The news that Earl Weaver, the Hall of Fame manager of the Baltimore Orioles, died Saturday leaves me awash in youthful memories.
Though I grew up a Giants and A's fan in the Bay Area, the O's were my next-favorite team, in significant part because of Weaver's antics. Not to mention the Orioles stellar pitching and lasting excellence. Weaver managed five players who join him at Cooperstown: Jim Palmer, Brooks Robinson, Frank Robinson, Eddie Murray and Cal Ripken Jr.
There's also a political nexus for any naysayers who object to my using this space to reminisce about baseball. After the Senators quit Washington, Baltimore was the place for DC baseball lovers.
When I was a page in the U.S. House my senior year in high school, 1975-76, I went to games at the old Memorial Stadium. Though the ballpark wasn't memorable, I followed Palmer as he won the Cy Young in both '75 and '76. Later, I returned to the gorgeous new ballpark at Camden Yards, the first and perhaps best attempt at a throwback park, where Earl's No. 4 hangs in honor.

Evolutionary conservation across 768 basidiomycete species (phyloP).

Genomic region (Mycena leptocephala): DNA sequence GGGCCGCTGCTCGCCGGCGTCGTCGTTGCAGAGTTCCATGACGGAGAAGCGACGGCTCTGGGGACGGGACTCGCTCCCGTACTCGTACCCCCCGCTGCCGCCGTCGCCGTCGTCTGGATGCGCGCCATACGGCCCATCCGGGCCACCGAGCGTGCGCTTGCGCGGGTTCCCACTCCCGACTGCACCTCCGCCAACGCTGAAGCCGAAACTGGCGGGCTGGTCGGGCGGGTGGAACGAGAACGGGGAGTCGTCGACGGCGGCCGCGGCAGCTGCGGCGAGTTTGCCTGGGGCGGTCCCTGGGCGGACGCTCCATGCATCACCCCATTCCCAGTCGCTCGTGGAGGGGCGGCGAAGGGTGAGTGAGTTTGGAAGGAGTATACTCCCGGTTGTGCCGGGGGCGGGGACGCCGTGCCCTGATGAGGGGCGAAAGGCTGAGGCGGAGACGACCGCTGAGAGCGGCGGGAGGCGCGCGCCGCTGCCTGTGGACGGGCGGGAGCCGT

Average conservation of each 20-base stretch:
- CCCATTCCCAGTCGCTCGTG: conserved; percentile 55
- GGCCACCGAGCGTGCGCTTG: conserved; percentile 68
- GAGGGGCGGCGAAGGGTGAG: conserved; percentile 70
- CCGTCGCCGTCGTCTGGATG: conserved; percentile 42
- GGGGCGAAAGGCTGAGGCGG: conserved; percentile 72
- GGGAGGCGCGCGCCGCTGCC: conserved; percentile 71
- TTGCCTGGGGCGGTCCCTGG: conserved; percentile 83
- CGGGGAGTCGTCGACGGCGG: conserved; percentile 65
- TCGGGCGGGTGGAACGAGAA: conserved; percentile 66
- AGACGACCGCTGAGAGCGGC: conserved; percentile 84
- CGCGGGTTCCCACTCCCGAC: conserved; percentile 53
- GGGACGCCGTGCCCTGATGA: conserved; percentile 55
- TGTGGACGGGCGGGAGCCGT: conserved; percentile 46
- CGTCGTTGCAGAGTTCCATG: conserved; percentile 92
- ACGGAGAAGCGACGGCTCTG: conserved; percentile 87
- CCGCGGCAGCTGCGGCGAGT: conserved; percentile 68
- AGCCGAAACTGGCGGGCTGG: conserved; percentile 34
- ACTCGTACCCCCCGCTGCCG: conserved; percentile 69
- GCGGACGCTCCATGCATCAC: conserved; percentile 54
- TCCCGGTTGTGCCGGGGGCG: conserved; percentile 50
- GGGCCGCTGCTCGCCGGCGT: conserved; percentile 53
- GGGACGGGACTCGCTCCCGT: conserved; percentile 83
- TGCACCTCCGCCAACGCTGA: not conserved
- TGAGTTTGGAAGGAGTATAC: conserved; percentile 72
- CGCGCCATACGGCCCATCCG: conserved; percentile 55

That Weaver grew tomatoes at Memorial Stadium made him a touching figure to me, adding a layer of complexity to his bombast. I did wonder who cared for them on long road trips.
When Weaver finally retired in 1986, he told the Washington Post, “On my tombstone just write, ‘The sorest loser that ever lived.’”
His tantrums were legend, but I always felt like the umpires were laughing inside as he cursed and kicked the infield dirt, spinning like a Tasmanian devil, his cap backward, then tossed to the sky. He could prolong an argument better than anybody, and his fits were more nuanced than his contemporary, Billy Martin, who seemed more unhinged and mean than funny.
I hope the Weaver family and the Major League umpires have thought of this as a coda for the funeral: Have some of the old umps who tossed Weaver kick a little dirt on his grave. I think Earl would find it an apt sendoff.
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